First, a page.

Huawei Vows to Build ‘Computing Backbone’ for China’s AI Ambitions

Meng Wanzhou, Huawei’s deputy chairwoman, said that the company is committed to building a computing backbone for China’s advances in artificial intelligence at the Huawei Connect event in Shanghai.

Solid Backbone

“Huawei is committed to building a solid computing backbone for China,” said Meng, according to Nikkei. “Our end goal is to help meet the diverse AI computing needs of different industries.” 

The chairwoman notably avoided discussing the Mate 60 Pro smartphone and its Kirin 9000s system-on-chip produced in China (violating U.S. sanctions). However, a commitment to building a computing backbone for the People’s Republic is an almost literal confirmation that the company is set to create processors for artificial intelligence (AI) and high-performance computing (HPC) applications.  

In her address, Meng emphasized Huawei’s ambition to create a robust computational infrastructure for China that would cater to the varied AI requirements of multiple sectors. She conveyed the company’s strategy to collaborate with clients, partners, and developers to expedite advancements in intelligence across diverse industries.  

Meng serves as Huawei’s CFO and is the daughter of Huawei’s founder Ren Zhengfei. Therefore, she isn’t just a high-ranking executive but may represent a future vision of the company. This underscores the importance of unity and perseverance in achieving these goals.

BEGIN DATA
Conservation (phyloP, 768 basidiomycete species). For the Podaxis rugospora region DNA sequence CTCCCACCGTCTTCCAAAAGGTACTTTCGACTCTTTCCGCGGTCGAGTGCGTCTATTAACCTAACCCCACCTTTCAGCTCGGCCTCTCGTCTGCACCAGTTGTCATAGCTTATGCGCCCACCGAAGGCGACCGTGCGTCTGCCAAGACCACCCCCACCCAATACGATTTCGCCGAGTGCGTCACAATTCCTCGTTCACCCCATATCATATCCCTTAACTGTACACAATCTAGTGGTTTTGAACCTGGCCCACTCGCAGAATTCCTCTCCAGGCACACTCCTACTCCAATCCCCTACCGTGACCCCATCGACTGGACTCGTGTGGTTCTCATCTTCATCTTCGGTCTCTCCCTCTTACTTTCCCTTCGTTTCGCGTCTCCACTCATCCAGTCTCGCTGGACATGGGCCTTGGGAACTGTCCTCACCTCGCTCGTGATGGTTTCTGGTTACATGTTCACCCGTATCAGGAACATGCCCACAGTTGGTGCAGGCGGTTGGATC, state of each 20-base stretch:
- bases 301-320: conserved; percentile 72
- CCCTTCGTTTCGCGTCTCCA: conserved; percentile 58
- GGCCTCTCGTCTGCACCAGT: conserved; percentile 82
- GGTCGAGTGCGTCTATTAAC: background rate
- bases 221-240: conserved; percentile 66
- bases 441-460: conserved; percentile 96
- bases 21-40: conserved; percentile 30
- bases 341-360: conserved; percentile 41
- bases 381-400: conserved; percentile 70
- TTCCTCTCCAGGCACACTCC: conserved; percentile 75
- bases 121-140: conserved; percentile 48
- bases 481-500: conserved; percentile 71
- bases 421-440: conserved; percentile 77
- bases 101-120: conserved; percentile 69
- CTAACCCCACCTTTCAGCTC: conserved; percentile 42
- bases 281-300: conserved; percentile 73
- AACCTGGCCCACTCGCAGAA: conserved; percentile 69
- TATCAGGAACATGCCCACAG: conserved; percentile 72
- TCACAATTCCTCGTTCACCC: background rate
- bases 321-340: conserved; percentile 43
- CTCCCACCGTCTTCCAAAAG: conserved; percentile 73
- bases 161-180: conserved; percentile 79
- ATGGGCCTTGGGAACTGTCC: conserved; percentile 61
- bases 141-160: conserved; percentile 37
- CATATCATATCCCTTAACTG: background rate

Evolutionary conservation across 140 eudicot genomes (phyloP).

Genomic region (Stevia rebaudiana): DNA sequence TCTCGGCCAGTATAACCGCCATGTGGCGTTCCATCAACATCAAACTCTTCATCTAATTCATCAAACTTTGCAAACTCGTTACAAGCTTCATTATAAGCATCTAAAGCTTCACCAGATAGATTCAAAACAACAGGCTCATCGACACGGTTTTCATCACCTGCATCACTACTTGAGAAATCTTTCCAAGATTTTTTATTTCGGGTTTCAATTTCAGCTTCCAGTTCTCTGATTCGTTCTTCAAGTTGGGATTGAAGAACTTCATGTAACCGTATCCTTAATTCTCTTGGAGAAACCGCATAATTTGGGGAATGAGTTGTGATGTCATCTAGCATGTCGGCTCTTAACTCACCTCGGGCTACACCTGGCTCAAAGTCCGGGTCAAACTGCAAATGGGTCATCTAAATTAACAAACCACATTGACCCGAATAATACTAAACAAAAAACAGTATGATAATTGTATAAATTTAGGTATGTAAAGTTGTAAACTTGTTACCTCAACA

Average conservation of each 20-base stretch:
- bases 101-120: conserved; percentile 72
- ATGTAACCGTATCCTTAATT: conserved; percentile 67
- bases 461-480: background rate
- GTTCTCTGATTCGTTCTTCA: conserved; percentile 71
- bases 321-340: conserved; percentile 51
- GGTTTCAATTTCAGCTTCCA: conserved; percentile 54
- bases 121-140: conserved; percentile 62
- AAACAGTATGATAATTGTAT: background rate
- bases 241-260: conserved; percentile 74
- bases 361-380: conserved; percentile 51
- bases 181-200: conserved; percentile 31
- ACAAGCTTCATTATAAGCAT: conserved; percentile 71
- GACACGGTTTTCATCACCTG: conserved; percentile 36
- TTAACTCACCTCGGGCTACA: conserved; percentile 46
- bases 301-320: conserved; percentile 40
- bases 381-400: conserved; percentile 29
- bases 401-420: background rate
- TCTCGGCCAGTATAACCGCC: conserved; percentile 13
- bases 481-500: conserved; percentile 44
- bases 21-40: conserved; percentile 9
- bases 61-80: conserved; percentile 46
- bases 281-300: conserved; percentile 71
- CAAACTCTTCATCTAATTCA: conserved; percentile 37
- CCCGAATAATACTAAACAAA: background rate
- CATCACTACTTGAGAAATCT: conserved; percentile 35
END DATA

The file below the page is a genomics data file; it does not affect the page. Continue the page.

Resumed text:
Huawei’s Approach to AI

Zhang Ping’an, the CEO of Huawei Cloud, unveiled a range of AI products designed to meet the specific needs of industries such as mining, healthcare, and government. Among these were the Pangu models, which employ a 5+N+X decoupling architecture and layered AI capabilities. 

While Huawei did not elaborate, ‘decoupling architecture’ generally means separating system components for flexibility and easier management. Such an architecture aims for modularity and scalability, allowing Pangu models to support various applications across various industries. For example, the Pangu model for vehicles has reduced the learning time required for autonomous driving systems from over two weeks to less than two days, according to Huawei.

According to Zhang, Huawei has proactively sent experts, including PhDs, to work directly with enterprises in implementing advanced AI technologies. He said that this effort has already benefited over 1,000 companies, and an additional 200 PhDs are slated to visit customer sites this year to help integrate intelligent technologies with industry-specific needs.